Uncertainty, weakness and politics -- key words for 2012 world economy

Source:Xinhua Published: 2012-12-14 18:00:08

"Uncertainty, weakness and politics" are the three words Sir David Wright, vice chairman of British bank Barclays, chose to describe the world economy in the outgoing year.

"2012 global economy has faced many headwinds, with the slow and somewhat disappointing European Union (EU) development to resolve the debt issue in year beginning, and US fiscal cliff at the year end. The market movement has also been quite volatile," Wright said in an interview with Xinhua on Thursday.

The global economy has been weaker than what was forecasted by most economists and international organizations, such as International Monetary Fund (IMF), at the end of last year.

The sluggish recovery of the world economy still faces many uncertainties including the ongoing European debt crisis, the imminent US fiscal cliff and the economic slowdown in major emerging economies.

Apart from these economic woes, Wright said the world economy has also suffered from political interventions which have proved ineffective in solving the problems the world faces.

In the eurozone, rounds of negotiations and summits failed to bring the single currency area back on track, and its southern members are still striving to keep afloat. In the Untied States, with political rows splitting the Congress, a 600-billion-dollar fiscal cliff looms, threatening to tip the economy back into recession.

With no immediate end in sight, the three-year-old European debt crisis poses the biggest risk for the world economy. Wright said the deep-rooted problem with the euro is when it was devised, there was no mechanism to exit it.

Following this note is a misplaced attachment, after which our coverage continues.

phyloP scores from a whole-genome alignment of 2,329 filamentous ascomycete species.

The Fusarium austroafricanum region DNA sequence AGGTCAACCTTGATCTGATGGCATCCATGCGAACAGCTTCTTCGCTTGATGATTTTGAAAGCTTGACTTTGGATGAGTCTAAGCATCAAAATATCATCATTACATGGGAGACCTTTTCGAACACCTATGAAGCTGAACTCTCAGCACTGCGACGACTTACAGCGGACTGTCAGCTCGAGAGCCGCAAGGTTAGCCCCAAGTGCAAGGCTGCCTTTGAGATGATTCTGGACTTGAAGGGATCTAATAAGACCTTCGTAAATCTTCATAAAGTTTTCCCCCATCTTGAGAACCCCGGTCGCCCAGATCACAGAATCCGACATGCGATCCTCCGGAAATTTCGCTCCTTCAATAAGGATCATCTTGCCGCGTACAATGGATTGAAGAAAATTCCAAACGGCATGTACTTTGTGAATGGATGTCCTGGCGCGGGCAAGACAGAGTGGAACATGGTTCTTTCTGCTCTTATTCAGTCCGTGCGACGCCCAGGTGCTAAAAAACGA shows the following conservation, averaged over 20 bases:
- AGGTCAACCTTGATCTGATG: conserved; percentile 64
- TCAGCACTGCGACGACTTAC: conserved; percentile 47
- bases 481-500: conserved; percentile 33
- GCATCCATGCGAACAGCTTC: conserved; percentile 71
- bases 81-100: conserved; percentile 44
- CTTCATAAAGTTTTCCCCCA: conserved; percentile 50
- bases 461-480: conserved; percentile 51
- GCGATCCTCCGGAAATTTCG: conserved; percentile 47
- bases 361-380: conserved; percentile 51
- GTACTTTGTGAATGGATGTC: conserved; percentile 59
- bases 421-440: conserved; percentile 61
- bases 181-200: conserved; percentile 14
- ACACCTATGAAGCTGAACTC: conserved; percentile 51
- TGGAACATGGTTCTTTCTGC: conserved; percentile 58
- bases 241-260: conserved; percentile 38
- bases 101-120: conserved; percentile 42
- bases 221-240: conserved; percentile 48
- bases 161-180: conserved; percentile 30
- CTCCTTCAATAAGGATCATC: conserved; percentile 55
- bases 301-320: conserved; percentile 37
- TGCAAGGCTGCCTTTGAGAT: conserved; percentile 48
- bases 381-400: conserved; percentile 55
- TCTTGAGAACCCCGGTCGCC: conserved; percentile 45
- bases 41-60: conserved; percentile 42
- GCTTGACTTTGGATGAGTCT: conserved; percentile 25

To end the current crisis, eurozone countries should undertake more integrative measures such as forming banking and fiscal unions, he added, noting it is extremely difficult and highly political.

"The single currency will carry on, but will continue to bump along," the banker pointed out.

As for China's economic performance, Wright praised the government's macro-economic policies for enabling a soft landing. According to Barclays' projection, China will post a 7.6-percent GDP growth this year.

However, China will never return to a double-digit growth seen in the last decade, Wright said. "A slower growth rate between 7 to 8 percent would be China's new normal."

Speaking of the roadmap presented by the 18th National Congress of the Communist Party of China to double both GDP and per capita income by 2020, Wright said the plan would influence the world economy in several ways.

First and foremost, he said, China would be a more important market for foreign manufacturers and traders as it re-balances its economy between investment and consumption. The growth rate of Chinese demand for base metals may decline while demand for consumption-related commodities may well accelerate.

As China steps up industrial upgrading, the world's second largest economy would see more urge for outbound investments. "That is a natural phenomenon for all economies as they develop," he said.

As Britain's ambassador to Japan in the 1990s before joining Barclays, Wright witnessed the boom of Japanese outbound investments. "The same thing already has been happening in China and would grow a great deal," he said.

China has spent a record-high 57.2 billion dollars on outbound acquisitions this year, including the latest China National Offshore Oil Corp.'s 15.1-billion-dollar purchase of Canada's oil and gas producer Nexen, according to data firm Dealogic.

The burgeoning trend provides huge opportunities for Barclays, a multinational banking and financial services company headquartered in London. "If Chinese manufacturers and banks want to open plants and branches in the United Kingdom, we will be very keen to help," Wright said.

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